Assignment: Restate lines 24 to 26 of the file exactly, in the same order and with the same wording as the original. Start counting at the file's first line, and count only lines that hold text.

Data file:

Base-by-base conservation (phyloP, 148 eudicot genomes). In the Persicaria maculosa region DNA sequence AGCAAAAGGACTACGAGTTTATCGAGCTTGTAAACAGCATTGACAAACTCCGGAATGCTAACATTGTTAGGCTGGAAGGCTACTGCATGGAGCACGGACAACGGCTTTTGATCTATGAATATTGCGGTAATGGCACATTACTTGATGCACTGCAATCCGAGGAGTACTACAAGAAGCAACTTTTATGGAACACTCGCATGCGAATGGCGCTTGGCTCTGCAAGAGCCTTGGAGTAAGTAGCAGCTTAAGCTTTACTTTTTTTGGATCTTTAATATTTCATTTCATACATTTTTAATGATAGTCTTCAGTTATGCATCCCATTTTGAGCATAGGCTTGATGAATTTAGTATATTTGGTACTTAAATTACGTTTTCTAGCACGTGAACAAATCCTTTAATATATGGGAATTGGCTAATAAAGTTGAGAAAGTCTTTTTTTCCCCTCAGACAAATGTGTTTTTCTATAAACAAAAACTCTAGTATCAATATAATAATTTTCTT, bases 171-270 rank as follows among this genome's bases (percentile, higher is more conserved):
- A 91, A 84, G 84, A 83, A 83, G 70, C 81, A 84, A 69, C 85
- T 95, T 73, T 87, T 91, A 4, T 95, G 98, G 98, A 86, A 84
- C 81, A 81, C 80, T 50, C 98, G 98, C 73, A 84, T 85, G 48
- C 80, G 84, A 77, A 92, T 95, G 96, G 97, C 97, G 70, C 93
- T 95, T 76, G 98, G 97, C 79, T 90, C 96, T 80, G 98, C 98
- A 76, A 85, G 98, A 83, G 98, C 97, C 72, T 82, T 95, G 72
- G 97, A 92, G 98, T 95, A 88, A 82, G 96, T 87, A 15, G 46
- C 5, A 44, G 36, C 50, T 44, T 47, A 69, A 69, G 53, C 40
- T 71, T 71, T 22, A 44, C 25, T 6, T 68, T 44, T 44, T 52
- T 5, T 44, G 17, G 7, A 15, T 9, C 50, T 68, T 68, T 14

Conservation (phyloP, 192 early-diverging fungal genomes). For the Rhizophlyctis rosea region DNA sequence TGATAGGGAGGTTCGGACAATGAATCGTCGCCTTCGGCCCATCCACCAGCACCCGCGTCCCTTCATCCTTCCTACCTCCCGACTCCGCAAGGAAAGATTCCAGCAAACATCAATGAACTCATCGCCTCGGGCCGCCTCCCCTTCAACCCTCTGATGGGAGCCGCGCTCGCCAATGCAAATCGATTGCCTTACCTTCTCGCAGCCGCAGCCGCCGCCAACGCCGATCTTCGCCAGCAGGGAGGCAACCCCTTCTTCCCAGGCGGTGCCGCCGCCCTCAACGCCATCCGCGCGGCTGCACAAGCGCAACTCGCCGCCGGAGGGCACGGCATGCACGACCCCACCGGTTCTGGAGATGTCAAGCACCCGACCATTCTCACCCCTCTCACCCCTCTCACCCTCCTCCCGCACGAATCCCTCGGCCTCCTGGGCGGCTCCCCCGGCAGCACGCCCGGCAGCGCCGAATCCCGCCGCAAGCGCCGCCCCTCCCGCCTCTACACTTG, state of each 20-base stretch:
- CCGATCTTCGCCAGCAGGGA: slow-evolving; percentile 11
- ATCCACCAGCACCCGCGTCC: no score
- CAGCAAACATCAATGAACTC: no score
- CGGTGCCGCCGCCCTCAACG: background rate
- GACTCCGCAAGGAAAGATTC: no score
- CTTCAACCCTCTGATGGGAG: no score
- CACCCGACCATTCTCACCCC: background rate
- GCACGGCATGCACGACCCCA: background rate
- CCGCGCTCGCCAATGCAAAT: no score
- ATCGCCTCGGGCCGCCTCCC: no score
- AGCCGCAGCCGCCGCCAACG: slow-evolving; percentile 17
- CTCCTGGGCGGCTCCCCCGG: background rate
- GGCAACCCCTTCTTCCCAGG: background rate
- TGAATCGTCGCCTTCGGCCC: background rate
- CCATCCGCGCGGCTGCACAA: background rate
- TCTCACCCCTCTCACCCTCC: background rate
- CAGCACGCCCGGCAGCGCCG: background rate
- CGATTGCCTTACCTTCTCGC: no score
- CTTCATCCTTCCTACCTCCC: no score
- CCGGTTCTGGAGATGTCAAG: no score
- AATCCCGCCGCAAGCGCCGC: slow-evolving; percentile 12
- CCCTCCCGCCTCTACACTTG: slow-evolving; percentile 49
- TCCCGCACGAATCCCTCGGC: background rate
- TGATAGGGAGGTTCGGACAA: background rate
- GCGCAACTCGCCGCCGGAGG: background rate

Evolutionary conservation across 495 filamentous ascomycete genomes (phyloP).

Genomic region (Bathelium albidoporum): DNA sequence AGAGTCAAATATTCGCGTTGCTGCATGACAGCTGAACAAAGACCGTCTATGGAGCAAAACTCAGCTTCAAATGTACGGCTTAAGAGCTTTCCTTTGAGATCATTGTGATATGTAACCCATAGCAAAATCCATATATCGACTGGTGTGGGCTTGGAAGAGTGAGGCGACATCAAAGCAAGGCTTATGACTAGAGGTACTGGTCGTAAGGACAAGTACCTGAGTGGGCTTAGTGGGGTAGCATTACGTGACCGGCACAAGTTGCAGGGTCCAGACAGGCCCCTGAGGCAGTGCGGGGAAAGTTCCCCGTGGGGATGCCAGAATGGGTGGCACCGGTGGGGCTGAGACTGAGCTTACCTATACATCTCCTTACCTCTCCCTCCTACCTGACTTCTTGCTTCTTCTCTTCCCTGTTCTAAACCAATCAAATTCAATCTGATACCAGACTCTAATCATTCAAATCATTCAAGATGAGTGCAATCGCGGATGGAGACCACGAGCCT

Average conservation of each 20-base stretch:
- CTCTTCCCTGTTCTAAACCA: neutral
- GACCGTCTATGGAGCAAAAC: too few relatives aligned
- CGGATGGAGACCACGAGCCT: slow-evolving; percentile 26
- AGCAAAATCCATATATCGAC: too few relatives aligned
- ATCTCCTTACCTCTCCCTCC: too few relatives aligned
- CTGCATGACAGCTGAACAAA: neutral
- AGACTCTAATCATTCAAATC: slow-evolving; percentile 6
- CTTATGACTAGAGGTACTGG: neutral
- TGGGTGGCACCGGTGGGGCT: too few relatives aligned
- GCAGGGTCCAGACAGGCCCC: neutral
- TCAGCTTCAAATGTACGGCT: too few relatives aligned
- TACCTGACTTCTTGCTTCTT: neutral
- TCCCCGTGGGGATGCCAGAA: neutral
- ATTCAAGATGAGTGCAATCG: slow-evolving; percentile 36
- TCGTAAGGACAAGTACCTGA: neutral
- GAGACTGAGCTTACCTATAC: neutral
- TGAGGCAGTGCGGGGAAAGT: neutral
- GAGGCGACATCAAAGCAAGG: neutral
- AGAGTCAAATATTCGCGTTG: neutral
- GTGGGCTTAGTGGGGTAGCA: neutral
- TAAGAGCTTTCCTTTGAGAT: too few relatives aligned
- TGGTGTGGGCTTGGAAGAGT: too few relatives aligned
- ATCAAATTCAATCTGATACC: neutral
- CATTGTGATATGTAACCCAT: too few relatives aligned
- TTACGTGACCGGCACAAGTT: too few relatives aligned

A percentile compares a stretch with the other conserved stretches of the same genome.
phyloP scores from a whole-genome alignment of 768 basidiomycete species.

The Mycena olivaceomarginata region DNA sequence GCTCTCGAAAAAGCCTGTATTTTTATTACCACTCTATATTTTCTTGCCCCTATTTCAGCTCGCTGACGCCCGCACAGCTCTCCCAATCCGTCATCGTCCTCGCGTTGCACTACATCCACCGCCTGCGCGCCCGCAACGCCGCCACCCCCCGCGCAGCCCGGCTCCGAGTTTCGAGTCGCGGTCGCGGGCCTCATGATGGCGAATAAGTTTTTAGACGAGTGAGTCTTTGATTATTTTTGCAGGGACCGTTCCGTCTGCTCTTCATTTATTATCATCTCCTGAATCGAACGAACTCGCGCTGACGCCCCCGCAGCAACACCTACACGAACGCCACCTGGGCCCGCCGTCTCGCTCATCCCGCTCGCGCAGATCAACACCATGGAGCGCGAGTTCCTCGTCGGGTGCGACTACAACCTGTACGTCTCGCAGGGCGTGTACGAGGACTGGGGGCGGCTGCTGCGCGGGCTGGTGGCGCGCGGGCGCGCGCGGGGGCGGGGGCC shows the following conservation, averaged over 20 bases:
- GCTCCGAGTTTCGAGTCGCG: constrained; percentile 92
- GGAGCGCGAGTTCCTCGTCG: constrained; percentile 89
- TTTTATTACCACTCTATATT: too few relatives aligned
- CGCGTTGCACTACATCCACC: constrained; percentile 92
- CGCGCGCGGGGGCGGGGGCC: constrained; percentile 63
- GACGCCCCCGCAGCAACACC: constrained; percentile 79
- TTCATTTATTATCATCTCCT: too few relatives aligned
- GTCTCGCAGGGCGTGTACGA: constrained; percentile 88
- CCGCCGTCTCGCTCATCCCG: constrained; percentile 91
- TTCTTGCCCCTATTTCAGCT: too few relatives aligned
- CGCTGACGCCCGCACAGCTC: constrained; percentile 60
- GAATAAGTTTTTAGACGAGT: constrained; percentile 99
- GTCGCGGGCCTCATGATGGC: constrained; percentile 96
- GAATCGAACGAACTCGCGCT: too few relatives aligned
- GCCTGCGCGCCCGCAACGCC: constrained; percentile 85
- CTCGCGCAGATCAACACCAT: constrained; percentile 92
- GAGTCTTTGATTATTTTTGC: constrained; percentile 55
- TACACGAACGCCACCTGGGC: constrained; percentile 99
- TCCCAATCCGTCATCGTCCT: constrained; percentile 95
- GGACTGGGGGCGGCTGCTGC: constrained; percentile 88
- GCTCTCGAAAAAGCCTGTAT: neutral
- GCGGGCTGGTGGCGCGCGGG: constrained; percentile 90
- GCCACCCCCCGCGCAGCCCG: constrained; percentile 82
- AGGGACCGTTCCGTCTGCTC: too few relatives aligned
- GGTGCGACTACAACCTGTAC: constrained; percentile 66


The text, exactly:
- CTCCTGGGCGGCTCCCCCGG: background rate
- GGCAACCCCTTCTTCCCAGG: background rate
- TGAATCGTCGCCTTCGGCCC: background rate